In 2007, The Stuart News reported that the Citizens for Smart Growth (CSG) filed a federal lawsuit, accusing state and federal transportation officials of violating the National Environmental Protection Act by downplaying the environmental damage the bridge would cause to the St. Lucie River wetlands, fish habitat and neighborhood parks. In 2010, US District Judge Jose Martinez rejected Citizens’ federal lawsuit. Citizens’ then filed an appeal with the US Circuit Court for the 11th Circuit in Atlanta. Citizens’ also challenged the South Florida Water Management District’s permit for the bridge. In December, 2010 Administrative Law Judge D.R. Alexander ruled that the contested SFWMD permits for the bridge be approved. At the same time the project was included in the federal stimulus program in March 2009 as a ‘shovel ready’ project. Opponents then appeared on the NBC “Today Show” to question the use of the stimulus money for the bridge.

Due to all the litigation delays the interim level of service adapted in 1996 for the old bridge was now due to expire and the County was relying on the construction of the new bridge to relieve congestion on the existing Palm City Bridge and maintain compliance with their own Comprehensive Growth Management Plan. Notwithstanding the numerous attempts to stop the bridge construction, the bridge construction began in March 2010.

The MCTA association believes that in reviewing the long and tortuous history of the bridge is instructive for several reasons. First, it seems that no matter what is in the comprehensive plan, that members of the BOCC have the ability to undo, delay or move forward their individual or collective agendas. Second, timing is everything and in this instance, quite costly. If the bridge was constructed when the need was first anticipated in 1988, it was estimated the cost would be about $17.2 million. If the bridge was built during the boom in 2007, the estimated costs were $128 million. Ultimately, due to the numerous delays, the project costs were $64 million. I suppose taxpayers should be grateful for the second set of delays. Third, and most importantly, government works best when it is balanced. We recognize that politicians all have agendas, but when taken to extremes, we the taxpayer always end up paying the bill. Lessons learned? That remains to be seen.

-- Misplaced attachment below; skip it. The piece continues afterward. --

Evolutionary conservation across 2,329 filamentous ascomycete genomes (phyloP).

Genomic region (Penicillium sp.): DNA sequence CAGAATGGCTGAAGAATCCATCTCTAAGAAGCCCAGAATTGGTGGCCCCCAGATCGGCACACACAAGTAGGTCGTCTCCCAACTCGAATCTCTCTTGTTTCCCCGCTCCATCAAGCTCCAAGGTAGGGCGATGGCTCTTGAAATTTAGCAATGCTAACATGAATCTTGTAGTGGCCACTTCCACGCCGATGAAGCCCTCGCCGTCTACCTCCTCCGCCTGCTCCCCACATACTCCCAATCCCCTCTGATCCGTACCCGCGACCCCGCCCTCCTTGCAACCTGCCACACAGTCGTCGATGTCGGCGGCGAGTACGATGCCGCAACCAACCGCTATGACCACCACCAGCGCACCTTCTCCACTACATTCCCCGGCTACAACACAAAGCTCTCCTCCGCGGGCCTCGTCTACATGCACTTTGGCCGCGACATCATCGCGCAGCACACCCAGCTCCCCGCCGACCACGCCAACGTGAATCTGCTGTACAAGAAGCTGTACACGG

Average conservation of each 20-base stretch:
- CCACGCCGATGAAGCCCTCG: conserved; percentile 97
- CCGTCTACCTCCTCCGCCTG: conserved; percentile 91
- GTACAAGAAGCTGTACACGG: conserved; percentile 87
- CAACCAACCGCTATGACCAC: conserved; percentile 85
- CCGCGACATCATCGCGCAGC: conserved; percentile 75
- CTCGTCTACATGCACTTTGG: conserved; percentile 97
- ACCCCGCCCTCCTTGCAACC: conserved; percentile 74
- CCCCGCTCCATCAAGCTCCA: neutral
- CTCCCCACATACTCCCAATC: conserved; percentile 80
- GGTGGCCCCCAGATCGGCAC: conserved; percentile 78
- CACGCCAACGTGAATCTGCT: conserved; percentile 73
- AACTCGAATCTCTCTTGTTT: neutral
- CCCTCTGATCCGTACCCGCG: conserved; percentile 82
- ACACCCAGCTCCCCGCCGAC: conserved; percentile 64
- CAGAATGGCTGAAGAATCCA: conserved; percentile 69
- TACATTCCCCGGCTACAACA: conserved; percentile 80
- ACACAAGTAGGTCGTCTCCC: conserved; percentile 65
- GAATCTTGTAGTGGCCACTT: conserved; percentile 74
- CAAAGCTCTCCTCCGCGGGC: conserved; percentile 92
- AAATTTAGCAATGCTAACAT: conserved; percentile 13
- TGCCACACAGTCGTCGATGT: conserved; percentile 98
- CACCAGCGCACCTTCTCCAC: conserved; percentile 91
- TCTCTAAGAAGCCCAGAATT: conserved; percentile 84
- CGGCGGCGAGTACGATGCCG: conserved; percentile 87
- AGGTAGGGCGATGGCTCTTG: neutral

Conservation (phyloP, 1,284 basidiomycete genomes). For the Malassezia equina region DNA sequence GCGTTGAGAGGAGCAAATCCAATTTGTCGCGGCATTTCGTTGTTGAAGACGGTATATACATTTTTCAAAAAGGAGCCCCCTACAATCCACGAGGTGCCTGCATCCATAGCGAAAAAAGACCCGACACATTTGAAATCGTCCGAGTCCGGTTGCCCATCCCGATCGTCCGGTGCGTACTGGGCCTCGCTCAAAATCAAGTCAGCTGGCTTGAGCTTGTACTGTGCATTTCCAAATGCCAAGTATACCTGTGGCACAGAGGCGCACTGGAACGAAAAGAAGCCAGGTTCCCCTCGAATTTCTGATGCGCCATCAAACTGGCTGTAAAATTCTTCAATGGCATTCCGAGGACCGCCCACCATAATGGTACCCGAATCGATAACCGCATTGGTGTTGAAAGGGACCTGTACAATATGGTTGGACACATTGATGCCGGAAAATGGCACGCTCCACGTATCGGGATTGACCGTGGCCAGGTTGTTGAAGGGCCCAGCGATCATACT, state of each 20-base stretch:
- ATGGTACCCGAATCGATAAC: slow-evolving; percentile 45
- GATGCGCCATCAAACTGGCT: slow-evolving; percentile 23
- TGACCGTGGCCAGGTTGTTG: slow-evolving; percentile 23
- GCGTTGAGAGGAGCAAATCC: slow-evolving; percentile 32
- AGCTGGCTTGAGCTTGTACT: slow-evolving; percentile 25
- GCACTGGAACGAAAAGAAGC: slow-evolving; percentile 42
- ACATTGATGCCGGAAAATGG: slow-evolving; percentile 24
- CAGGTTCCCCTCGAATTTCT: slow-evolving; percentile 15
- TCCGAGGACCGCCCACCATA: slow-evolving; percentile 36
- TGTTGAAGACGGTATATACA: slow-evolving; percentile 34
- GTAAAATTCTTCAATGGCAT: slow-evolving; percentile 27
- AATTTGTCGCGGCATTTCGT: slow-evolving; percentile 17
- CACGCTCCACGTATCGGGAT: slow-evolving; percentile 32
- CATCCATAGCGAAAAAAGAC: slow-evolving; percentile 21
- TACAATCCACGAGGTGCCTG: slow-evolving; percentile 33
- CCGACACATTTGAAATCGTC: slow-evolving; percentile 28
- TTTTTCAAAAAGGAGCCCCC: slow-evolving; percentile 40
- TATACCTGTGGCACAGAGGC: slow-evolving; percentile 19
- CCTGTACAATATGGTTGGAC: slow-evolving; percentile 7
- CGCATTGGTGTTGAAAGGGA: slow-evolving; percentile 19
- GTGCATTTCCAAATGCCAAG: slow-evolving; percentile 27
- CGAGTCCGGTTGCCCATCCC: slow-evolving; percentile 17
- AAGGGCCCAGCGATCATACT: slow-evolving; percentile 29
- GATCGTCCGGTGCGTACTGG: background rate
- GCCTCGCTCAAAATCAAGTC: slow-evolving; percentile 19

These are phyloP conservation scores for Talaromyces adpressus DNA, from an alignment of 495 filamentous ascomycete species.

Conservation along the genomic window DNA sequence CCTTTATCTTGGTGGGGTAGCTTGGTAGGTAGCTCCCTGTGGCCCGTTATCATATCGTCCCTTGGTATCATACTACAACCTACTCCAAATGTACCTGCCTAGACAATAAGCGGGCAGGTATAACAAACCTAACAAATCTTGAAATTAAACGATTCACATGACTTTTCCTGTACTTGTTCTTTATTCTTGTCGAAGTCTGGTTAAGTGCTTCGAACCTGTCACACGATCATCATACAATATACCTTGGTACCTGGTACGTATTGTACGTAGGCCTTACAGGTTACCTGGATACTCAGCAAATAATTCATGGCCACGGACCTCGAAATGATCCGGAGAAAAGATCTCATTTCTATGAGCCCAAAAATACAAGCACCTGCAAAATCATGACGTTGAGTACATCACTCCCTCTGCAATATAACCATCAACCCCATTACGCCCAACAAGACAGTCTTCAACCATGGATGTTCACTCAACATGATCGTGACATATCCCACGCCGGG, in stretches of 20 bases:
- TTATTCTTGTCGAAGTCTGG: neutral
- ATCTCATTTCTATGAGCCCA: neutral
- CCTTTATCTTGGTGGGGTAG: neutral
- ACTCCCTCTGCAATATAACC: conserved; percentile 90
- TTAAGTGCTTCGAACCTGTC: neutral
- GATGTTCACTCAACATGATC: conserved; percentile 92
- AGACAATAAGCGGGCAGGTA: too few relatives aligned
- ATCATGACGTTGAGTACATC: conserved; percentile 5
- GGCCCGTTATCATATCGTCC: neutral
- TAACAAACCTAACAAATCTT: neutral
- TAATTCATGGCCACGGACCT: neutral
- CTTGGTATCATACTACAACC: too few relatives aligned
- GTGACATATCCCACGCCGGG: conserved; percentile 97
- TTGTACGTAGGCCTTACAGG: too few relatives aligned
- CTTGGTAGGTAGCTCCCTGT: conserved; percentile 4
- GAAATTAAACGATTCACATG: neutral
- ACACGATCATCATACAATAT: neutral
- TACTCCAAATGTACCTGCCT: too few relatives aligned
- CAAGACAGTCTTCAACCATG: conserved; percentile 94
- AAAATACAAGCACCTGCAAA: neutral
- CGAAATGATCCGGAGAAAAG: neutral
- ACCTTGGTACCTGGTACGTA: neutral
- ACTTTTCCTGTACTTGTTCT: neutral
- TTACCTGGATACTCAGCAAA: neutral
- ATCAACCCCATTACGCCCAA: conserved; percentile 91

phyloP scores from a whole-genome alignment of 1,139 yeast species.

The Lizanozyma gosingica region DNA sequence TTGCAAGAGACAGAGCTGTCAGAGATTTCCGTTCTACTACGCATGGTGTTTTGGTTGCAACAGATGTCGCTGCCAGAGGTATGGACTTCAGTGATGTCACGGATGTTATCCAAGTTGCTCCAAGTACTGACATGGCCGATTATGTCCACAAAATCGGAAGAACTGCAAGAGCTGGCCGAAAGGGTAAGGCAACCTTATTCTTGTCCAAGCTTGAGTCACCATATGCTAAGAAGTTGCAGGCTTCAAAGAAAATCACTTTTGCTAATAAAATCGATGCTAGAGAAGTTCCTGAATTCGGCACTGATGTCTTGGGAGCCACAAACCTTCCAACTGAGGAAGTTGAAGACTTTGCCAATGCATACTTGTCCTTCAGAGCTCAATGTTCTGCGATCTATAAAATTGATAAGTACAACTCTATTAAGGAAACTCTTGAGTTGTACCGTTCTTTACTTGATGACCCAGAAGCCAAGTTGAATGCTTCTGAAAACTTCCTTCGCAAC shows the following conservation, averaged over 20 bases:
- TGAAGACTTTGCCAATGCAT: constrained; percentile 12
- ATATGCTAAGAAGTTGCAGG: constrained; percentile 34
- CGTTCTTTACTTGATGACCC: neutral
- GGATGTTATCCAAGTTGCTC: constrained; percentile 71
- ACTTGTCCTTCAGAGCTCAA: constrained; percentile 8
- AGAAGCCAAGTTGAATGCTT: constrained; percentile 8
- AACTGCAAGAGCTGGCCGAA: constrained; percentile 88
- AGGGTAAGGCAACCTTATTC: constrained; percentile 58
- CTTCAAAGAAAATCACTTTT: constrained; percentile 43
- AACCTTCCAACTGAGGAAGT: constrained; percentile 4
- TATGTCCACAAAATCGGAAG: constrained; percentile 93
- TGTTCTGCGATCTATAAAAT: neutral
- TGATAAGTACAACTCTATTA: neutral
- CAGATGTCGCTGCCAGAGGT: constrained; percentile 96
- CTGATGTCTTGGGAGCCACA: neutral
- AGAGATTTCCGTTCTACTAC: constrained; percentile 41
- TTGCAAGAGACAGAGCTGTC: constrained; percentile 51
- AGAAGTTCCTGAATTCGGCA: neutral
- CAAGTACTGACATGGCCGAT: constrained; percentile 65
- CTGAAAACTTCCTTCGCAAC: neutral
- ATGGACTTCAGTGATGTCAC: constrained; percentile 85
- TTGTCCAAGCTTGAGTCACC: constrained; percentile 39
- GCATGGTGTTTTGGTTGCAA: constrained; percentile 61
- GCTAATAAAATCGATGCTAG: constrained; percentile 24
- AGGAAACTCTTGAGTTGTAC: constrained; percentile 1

MCBOCCDecember 22, 2013-- As the New Year approaches, we reflect on 2013. The Martin County Taxpayers Association (MCTA) has engaged in a number of activities to fulfill our mission of representing the interests of the taxpayers of Martin County as well as our membership. MCTA continues to speak out on issues that having impact the taxpayers both through our column “In Your Corner” in the Stuart News, as well as developing position papers on various issues relating

mcsdJanuary 4, 2014-- On its face, dual enrollment (the ability of high school students to take courses at a local community college) is a great idea.  Originally, it was intended for advanced students who could not find appropriate level courses at the high school they attended.  Few students took advantage of this program because high schools  offered Advanced Placement (AP) courses as well as the International Baccalaureate (IB) program.  Both programs are taught by district teachers on campus and costs are calculated through the District Allocation system but are significantly cheaper to the district than dual enrollment courses.    

MCBOCCDecember 8, 2013--The Stuart News article “Who’s Making $100,000.00 (Sunday, December 1, 2013) is a reminder of the need for compensation reform in the public sector.  Over the past 2 years, the MCTA has published several articles about the misdirection of pay and benefits in the public sector that has resulted in the wide disparities in pay for public officials at both the state and local level.  The Stuart News article includes a report on pay in Martin, St. Lucie and Indian River and identifies the number of individuals in each county earning over $100,000.00 annually that includes “base pay, overtime, bonuses, supplements and all other forms of pay.”  As such it is hard to compare direct pay or cash as opposed to other forms of pay between counties and therein lies another problem. The fact that pay varies by County is not unusual.  But, what should be of concern to taxpayers is the compensation approach used by both the counties and the state.